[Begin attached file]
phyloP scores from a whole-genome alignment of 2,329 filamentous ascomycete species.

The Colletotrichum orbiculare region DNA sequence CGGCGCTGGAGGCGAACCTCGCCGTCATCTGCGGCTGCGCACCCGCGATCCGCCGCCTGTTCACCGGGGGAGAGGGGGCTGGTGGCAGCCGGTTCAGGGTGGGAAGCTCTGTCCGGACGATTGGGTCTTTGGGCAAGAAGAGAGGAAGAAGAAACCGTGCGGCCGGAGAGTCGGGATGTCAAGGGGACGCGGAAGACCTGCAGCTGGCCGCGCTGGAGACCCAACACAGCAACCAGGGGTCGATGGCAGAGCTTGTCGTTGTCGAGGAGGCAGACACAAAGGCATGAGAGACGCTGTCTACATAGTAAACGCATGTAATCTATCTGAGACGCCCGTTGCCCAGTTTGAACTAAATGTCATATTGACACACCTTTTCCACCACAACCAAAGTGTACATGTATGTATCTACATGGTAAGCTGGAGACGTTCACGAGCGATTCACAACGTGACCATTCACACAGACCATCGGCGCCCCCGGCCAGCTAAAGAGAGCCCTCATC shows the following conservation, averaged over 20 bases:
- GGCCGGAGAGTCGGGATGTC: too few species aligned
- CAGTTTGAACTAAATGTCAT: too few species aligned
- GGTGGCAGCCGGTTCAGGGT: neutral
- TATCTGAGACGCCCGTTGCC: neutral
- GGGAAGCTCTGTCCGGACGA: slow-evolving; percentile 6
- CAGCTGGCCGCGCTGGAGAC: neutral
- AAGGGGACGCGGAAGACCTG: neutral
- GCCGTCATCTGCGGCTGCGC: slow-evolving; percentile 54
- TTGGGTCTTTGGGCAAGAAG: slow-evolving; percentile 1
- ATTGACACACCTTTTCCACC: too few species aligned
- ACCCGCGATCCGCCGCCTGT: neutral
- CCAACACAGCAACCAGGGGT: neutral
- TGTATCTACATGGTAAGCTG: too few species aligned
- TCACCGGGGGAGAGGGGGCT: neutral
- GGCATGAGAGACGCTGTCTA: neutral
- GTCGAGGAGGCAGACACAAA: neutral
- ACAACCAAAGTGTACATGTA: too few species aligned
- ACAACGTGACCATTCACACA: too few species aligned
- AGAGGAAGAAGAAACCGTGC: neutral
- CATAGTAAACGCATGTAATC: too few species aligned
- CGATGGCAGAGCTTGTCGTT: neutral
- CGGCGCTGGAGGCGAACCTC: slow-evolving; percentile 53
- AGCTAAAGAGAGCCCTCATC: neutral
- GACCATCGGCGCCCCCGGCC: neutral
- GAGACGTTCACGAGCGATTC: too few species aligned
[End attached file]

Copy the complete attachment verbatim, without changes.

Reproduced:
phyloP scores from a whole-genome alignment of 2,329 filamentous ascomycete species.

The Colletotrichum orbiculare region DNA sequence CGGCGCTGGAGGCGAACCTCGCCGTCATCTGCGGCTGCGCACCCGCGATCCGCCGCCTGTTCACCGGGGGAGAGGGGGCTGGTGGCAGCCGGTTCAGGGTGGGAAGCTCTGTCCGGACGATTGGGTCTTTGGGCAAGAAGAGAGGAAGAAGAAACCGTGCGGCCGGAGAGTCGGGATGTCAAGGGGACGCGGAAGACCTGCAGCTGGCCGCGCTGGAGACCCAACACAGCAACCAGGGGTCGATGGCAGAGCTTGTCGTTGTCGAGGAGGCAGACACAAAGGCATGAGAGACGCTGTCTACATAGTAAACGCATGTAATCTATCTGAGACGCCCGTTGCCCAGTTTGAACTAAATGTCATATTGACACACCTTTTCCACCACAACCAAAGTGTACATGTATGTATCTACATGGTAAGCTGGAGACGTTCACGAGCGATTCACAACGTGACCATTCACACAGACCATCGGCGCCCCCGGCCAGCTAAAGAGAGCCCTCATC shows the following conservation, averaged over 20 bases:
- GGCCGGAGAGTCGGGATGTC: too few species aligned
- CAGTTTGAACTAAATGTCAT: too few species aligned
- GGTGGCAGCCGGTTCAGGGT: neutral
- TATCTGAGACGCCCGTTGCC: neutral
- GGGAAGCTCTGTCCGGACGA: slow-evolving; percentile 6
- CAGCTGGCCGCGCTGGAGAC: neutral
- AAGGGGACGCGGAAGACCTG: neutral
- GCCGTCATCTGCGGCTGCGC: slow-evolving; percentile 54
- TTGGGTCTTTGGGCAAGAAG: slow-evolving; percentile 1
- ATTGACACACCTTTTCCACC: too few species aligned
- ACCCGCGATCCGCCGCCTGT: neutral
- CCAACACAGCAACCAGGGGT: neutral
- TGTATCTACATGGTAAGCTG: too few species aligned
- TCACCGGGGGAGAGGGGGCT: neutral
- GGCATGAGAGACGCTGTCTA: neutral
- GTCGAGGAGGCAGACACAAA: neutral
- ACAACCAAAGTGTACATGTA: too few species aligned
- ACAACGTGACCATTCACACA: too few species aligned
- AGAGGAAGAAGAAACCGTGC: neutral
- CATAGTAAACGCATGTAATC: too few species aligned
- CGATGGCAGAGCTTGTCGTT: neutral
- CGGCGCTGGAGGCGAACCTC: slow-evolving; percentile 53
- AGCTAAAGAGAGCCCTCATC: neutral
- GACCATCGGCGCCCCCGGCC: neutral
- GAGACGTTCACGAGCGATTC: too few species aligned